5 out of 5 stars
Cut to the Chase:
While I don’t think that this book is for everyone (not even everyone who normally likes historical romances), it’s well-written, excellently executed, and sparkles with both wit and a certain melodramatic flair (costumes, scandals, and runaways — oh my!). Chase has given us a strong, thoroughly independent female who’s ambitious and driven… about dressmaking, as well as a boring (initially classified as just plain stupid) male lead whose main interests are usually his own. They get into a series of hijinks, none of which I would have believed could seem at all interesting: rescuing a young felon/pickpocket and a young innocent sister from a disastrous marriage, and of course, a dressmaking shop on the brink of financial ruin, but yet, all of which I found thoroughly entertaining (almost addictively so).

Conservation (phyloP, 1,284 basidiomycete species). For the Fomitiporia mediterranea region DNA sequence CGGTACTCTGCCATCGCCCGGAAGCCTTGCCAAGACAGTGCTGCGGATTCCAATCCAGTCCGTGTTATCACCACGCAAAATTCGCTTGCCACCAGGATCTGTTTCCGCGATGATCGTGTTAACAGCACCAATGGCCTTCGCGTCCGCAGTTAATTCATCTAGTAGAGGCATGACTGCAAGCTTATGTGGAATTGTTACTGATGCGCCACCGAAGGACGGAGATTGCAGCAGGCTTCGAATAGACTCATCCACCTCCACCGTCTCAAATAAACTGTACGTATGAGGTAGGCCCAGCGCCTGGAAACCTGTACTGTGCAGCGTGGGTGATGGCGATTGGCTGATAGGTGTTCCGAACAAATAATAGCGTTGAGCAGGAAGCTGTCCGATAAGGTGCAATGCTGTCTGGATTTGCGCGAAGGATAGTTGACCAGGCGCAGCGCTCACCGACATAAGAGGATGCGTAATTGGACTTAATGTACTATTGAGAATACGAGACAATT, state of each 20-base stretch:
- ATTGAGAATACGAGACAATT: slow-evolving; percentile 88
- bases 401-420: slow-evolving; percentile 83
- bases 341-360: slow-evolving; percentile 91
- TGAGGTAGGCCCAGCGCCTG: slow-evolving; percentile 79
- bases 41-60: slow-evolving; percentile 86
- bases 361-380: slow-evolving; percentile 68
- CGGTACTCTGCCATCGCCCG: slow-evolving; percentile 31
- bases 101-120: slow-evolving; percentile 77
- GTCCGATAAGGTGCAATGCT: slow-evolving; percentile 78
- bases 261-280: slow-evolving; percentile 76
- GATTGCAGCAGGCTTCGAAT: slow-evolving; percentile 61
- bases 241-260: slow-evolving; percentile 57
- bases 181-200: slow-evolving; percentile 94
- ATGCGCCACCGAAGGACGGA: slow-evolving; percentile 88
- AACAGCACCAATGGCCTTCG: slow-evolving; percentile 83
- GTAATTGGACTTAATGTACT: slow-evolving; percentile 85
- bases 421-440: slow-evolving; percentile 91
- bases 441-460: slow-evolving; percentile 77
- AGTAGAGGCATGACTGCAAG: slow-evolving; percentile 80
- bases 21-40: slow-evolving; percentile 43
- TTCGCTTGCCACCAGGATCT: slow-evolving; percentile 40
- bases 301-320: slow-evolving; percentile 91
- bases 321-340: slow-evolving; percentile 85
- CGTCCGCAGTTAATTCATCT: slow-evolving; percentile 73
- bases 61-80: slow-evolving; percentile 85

2.5 out of 5 stars
Cut to the Chase:
There are some lovely details and characterization, not the least of which is a female protagonist who is ambitious, confident, determined, and very, very intelligent. The way she’s described she could almost be the male lead, which is kind of great! Also, there are some nice side plots and characters who are interesting and are allowed to act in sometimes surprising ways… but what ultimately weighs this novel down is a male protagonist who comes across as being a bit too easy to manipulate (where’s the fun in that?) and the overriding tension holding the main couple apart doesn’t feel like it’s novel-length sustainable. I still enjoyed it enough to finish it, but it’s certainly not at the top of my recommended list. (I have to add the caveat that if you like fashion, or regency-era fashion, you might still enjoy this… I found the details about dressmaking a little overwhelming, but someone who’s interested in that field might find those details intriguing.)